Another common form was Galdr, this is sung magic or spoken magic. It is the magic of magical incantations and the magic of poetry. Remember we are talking about a largely illiterate society, knowledge was passed along by word of mouth. Songs were sung, in the songs were stories, genealogies, news, myths. Poetry was so integral to society that people would attempt to outdo one another in verse, much like a modern day rap battle. Words were incredibly important because a word can shape a world. Your words elicit responses from others, you declare intention, whether that be to love someone, allegiance to a king, to make a promise, to talk to the gods; words shape worlds.

Another form was that of the Runes. The runes were primarily a writing system and the majority of magic staves we have are simply people learning to master written language. But remember how important words are! By mastering runes you are able to capture language in a physical, tangible form. Swords are engraved with words of strength, or inscribed with names like ‘biter’ because by carving that into the blade you are making a solid intention.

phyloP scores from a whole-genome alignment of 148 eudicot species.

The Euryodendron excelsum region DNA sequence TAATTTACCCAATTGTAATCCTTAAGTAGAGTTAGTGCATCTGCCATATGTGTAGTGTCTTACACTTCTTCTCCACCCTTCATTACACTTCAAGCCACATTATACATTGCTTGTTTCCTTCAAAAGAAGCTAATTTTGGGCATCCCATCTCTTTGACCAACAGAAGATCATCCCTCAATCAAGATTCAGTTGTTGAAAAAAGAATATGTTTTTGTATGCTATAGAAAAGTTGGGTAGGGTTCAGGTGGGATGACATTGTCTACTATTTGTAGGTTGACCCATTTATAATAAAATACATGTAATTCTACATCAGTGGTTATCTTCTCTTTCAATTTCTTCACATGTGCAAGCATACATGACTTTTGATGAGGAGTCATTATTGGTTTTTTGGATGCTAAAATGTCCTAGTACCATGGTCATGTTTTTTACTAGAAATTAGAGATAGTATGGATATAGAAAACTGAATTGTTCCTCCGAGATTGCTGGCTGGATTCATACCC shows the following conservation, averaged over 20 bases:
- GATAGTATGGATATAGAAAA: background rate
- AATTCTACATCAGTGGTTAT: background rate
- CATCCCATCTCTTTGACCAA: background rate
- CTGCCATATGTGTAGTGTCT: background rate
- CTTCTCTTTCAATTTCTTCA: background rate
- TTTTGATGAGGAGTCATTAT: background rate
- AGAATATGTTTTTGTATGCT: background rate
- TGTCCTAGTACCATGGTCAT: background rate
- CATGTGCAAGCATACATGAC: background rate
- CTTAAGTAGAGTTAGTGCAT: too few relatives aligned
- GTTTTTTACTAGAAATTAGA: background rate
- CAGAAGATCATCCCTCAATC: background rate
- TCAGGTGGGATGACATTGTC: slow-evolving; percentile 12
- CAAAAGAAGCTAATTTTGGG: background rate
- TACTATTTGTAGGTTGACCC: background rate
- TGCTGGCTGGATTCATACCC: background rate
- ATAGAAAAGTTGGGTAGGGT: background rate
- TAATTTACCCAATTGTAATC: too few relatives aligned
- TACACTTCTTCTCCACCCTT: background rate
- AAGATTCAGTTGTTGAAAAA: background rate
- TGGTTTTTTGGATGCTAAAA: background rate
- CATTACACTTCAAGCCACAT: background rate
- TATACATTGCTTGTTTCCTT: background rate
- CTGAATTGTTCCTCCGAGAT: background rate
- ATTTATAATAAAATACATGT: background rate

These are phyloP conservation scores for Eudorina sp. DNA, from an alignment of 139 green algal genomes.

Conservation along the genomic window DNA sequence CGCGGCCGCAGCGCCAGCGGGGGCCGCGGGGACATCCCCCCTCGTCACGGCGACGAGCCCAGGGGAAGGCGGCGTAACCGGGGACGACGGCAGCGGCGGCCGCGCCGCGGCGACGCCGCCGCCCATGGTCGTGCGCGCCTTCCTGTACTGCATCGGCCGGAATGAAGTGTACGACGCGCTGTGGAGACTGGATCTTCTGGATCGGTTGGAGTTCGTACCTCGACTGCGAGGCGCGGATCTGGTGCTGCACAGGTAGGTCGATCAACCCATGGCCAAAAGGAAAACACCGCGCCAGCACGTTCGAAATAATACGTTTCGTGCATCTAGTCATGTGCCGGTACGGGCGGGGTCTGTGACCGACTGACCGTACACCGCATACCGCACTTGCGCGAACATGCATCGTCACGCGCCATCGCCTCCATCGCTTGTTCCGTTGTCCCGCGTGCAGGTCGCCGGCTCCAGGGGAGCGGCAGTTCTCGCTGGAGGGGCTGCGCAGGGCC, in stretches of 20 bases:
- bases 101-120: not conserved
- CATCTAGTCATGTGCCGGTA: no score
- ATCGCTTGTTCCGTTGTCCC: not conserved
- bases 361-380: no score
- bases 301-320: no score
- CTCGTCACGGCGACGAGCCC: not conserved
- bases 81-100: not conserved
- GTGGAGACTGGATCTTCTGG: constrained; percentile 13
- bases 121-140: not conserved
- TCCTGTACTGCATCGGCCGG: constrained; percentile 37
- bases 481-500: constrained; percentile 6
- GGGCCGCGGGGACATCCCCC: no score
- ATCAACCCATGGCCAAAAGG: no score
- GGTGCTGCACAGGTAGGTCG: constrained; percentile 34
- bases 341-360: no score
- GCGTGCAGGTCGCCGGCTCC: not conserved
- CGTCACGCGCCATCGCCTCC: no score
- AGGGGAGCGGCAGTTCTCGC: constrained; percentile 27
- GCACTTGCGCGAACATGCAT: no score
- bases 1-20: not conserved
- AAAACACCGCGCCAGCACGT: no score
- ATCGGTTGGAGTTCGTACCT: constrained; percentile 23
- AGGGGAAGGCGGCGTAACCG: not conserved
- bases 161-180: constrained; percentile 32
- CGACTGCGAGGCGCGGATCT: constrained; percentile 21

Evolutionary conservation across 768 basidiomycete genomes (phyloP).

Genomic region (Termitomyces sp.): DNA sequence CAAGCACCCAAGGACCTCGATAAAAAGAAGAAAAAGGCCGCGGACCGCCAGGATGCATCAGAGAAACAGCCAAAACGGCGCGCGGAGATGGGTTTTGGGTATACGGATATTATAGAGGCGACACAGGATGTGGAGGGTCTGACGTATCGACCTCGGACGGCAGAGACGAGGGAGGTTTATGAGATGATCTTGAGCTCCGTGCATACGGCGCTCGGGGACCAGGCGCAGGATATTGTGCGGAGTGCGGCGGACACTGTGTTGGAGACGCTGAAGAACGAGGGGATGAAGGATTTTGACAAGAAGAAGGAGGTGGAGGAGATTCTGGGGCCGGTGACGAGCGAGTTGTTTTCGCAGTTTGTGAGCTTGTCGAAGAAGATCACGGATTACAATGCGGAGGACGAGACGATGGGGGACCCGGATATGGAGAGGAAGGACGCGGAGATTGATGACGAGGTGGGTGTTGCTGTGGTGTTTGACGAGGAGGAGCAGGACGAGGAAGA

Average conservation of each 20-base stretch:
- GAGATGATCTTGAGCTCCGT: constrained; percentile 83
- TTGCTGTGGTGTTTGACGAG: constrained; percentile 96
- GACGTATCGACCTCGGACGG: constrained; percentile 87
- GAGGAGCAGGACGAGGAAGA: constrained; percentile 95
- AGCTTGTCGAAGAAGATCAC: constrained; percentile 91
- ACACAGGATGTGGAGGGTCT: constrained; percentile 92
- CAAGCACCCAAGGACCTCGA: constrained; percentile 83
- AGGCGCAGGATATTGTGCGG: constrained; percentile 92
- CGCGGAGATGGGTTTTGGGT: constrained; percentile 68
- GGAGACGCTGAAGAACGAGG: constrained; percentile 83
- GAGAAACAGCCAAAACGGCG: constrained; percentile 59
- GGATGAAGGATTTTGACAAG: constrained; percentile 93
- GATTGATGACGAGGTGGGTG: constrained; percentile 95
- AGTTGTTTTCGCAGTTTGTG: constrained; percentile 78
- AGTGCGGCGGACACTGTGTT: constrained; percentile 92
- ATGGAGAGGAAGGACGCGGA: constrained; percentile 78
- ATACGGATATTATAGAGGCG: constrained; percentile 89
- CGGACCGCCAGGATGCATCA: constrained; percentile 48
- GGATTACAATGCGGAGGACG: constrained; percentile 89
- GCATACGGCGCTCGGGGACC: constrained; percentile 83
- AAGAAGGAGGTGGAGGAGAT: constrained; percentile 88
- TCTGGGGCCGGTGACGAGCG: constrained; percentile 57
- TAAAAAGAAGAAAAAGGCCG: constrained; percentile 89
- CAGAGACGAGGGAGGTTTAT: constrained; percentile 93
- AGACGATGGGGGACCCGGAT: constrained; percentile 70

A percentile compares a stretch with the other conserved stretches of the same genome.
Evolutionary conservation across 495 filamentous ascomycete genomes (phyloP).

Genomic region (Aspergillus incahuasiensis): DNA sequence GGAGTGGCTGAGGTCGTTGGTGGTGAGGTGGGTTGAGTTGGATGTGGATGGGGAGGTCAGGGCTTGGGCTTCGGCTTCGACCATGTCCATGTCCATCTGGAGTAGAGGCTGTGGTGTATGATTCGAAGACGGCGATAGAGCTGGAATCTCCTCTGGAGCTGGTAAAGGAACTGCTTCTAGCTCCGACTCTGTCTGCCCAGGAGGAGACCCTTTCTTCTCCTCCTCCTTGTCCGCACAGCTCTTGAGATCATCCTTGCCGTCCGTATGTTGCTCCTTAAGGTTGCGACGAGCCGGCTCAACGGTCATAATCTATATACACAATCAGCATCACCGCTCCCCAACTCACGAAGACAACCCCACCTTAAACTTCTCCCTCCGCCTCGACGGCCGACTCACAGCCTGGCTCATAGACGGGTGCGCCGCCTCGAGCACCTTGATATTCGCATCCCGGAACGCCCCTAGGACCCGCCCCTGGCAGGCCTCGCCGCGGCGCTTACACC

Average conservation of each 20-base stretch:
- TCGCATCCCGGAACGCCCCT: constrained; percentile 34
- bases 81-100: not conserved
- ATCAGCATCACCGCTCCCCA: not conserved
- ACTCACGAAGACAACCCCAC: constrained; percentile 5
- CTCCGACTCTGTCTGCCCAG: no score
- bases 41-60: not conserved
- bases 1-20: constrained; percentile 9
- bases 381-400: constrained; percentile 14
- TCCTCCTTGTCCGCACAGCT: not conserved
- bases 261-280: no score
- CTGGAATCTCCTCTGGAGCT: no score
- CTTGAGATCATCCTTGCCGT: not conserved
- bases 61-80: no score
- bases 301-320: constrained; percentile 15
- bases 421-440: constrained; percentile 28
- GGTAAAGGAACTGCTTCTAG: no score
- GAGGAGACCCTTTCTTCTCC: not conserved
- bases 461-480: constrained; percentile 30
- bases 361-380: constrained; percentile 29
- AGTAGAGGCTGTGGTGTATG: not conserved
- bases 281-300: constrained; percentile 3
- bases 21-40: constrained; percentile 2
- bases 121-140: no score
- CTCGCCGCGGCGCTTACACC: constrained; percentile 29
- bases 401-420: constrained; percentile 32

Lastly, you have Utiseti, which probably was not a magical practice in it’s own right, which revolves around the practice of magic outside, usually at burial mounds. Lastly, Gandr which is akin to being ‘elf-shot’, think psycho-magical projectiles and fetches.

The most important thing to remember is that this list is far from complete and furthermore that these magical disciplines were not seen as separate magical schools. We are talking about a culture with no structured religious life and no Hogwarts Magical Curriculum. This means that Seiðr encompasses all of these crafts, but is none of them. There is a HUGE area for overlap and this was very much encouraged. A person who knew their Runes, some Galdr, practiced Seiðr etc was known as ‘fjolkunnig’ (Highly Knowledgeable). Seiðr is divination which involves singing songs or poetry, it can involve runecraft, it takes place outside in a sacred space and has elements of vision questing or shamanism. But it is not one of those things.

Seiðr & Gender Roles

I cannot write an article without touching on this topic, which is something of a tempestuous one in our community at present and that is Seiðr and Ergi, but I will not turn this into a conversation about historical accuracy of gender roles. The nuts and bolts of it is this:

  • Scandinavian culture had quite strict gender roles, which became more strict through christianization, which even dictated what clothes men and women could wear.